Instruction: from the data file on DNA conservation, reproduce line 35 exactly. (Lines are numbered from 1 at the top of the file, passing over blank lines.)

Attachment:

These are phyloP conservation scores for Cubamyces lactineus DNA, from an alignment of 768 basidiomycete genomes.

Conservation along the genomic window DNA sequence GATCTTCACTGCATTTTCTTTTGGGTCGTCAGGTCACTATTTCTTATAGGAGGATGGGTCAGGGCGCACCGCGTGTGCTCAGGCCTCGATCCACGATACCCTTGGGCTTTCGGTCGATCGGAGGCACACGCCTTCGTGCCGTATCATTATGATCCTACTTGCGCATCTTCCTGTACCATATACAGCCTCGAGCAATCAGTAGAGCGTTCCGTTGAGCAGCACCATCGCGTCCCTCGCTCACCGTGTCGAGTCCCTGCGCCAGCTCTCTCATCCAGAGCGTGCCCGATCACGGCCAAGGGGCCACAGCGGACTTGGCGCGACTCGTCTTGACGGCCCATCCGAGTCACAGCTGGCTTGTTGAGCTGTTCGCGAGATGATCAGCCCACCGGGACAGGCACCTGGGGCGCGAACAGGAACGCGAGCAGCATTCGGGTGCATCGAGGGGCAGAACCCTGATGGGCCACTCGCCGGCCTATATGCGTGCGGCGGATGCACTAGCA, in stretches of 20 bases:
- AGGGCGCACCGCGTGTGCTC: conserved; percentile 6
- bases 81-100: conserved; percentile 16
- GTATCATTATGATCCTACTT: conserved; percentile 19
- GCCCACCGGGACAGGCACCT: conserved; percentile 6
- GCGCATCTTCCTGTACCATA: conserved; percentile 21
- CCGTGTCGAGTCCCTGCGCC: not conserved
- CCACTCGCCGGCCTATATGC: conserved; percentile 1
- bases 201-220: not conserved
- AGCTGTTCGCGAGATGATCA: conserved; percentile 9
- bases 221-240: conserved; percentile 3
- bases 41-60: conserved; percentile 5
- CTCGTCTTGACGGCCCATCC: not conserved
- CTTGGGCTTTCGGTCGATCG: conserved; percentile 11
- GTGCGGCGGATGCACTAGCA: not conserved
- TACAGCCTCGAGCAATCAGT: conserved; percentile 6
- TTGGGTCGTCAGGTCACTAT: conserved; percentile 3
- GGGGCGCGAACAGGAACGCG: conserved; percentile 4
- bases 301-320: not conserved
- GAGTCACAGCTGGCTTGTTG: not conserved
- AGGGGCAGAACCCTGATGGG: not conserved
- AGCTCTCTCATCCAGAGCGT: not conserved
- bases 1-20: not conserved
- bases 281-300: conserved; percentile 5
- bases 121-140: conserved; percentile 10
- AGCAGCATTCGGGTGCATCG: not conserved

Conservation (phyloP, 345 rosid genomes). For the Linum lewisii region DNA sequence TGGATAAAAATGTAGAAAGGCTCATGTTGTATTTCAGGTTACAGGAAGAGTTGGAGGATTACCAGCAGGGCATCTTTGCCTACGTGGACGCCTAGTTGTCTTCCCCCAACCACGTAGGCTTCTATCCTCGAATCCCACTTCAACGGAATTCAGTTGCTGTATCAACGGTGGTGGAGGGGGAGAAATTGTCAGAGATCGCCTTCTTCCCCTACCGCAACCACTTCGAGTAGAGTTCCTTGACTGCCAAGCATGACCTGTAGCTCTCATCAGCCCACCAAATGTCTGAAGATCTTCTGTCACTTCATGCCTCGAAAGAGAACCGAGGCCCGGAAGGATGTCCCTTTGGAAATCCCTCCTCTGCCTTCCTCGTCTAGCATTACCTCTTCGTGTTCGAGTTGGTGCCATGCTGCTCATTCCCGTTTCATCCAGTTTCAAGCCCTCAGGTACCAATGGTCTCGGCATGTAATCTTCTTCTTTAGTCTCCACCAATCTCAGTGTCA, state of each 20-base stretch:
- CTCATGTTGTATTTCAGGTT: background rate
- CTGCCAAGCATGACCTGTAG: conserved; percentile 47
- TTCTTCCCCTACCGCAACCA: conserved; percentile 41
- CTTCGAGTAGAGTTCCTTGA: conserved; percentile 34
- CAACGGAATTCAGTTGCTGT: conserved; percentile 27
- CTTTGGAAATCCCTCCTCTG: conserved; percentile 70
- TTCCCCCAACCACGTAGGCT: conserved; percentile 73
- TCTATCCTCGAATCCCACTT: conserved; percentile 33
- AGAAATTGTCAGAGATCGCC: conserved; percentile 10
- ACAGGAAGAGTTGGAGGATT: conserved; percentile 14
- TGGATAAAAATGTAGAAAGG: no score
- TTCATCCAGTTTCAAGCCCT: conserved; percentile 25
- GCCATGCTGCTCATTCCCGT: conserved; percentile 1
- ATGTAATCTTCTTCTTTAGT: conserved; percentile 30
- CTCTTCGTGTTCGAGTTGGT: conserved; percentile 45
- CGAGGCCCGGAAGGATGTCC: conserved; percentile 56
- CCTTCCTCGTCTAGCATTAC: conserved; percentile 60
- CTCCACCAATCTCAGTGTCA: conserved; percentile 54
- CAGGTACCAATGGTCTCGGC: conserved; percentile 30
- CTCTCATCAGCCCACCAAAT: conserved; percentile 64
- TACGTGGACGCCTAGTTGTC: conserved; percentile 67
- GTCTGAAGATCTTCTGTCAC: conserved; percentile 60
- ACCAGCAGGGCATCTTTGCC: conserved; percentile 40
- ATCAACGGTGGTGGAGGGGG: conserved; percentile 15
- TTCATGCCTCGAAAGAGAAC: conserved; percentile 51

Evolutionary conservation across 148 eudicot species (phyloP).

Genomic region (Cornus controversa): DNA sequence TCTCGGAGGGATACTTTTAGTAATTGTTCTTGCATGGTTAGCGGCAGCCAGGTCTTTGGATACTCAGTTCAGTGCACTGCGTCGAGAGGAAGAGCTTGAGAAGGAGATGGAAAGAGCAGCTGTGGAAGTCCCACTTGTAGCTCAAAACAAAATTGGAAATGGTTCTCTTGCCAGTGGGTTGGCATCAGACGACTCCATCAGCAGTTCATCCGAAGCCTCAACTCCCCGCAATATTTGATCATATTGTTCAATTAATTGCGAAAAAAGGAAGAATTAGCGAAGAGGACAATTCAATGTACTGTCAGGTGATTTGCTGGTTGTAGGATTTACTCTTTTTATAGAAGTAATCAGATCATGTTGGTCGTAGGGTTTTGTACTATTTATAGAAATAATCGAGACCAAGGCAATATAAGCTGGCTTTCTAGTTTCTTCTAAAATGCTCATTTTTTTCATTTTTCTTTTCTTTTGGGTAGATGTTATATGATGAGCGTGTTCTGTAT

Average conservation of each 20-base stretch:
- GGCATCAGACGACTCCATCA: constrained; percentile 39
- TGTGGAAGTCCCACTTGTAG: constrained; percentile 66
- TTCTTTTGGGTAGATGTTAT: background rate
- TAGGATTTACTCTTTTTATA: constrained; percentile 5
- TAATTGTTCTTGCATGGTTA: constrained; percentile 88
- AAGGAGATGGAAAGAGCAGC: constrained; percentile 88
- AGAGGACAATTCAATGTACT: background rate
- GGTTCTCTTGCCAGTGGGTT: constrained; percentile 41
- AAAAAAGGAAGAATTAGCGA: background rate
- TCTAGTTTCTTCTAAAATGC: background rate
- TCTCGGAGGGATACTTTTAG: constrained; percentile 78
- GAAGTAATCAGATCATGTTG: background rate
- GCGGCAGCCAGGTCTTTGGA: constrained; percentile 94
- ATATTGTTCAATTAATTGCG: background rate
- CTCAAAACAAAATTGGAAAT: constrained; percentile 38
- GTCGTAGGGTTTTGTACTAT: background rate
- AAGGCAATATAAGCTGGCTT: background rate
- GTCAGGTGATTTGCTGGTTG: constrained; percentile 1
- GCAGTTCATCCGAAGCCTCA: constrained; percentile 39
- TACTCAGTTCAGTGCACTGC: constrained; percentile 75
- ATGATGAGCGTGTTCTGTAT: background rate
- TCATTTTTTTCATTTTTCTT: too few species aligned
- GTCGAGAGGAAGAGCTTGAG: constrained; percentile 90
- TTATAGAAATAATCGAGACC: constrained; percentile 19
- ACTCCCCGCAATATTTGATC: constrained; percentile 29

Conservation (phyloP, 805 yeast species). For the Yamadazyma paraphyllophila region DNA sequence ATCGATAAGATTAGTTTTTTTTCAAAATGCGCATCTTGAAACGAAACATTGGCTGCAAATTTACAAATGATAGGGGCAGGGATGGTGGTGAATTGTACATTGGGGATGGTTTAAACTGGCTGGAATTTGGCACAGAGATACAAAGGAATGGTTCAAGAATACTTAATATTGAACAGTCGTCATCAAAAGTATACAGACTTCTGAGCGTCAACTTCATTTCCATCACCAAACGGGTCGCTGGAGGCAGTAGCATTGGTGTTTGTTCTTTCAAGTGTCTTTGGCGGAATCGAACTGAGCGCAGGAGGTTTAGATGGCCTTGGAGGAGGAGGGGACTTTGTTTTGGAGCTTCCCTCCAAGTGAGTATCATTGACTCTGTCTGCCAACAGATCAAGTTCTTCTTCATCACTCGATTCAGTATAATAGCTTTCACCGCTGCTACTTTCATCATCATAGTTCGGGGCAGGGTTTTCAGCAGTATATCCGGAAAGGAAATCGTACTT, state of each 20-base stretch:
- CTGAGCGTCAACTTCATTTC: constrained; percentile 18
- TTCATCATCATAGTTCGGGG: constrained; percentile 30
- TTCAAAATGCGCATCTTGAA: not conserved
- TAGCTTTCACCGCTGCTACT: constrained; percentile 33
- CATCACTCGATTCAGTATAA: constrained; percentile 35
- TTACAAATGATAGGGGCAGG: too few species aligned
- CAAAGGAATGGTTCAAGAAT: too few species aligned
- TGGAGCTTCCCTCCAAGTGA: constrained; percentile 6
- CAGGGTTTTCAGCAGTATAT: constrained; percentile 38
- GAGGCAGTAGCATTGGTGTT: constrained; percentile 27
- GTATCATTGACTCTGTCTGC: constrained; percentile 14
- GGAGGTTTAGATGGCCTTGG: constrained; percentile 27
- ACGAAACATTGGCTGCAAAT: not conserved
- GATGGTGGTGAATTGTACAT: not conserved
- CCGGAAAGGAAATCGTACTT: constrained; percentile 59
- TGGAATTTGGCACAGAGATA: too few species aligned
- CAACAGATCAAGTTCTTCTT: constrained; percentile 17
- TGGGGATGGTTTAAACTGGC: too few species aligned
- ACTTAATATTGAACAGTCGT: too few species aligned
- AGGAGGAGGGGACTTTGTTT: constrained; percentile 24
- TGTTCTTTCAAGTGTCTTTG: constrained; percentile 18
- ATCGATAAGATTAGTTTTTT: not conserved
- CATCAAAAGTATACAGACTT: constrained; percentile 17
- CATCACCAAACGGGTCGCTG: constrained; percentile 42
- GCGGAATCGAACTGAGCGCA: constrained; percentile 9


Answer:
- TTCCCCCAACCACGTAGGCT: conserved; percentile 73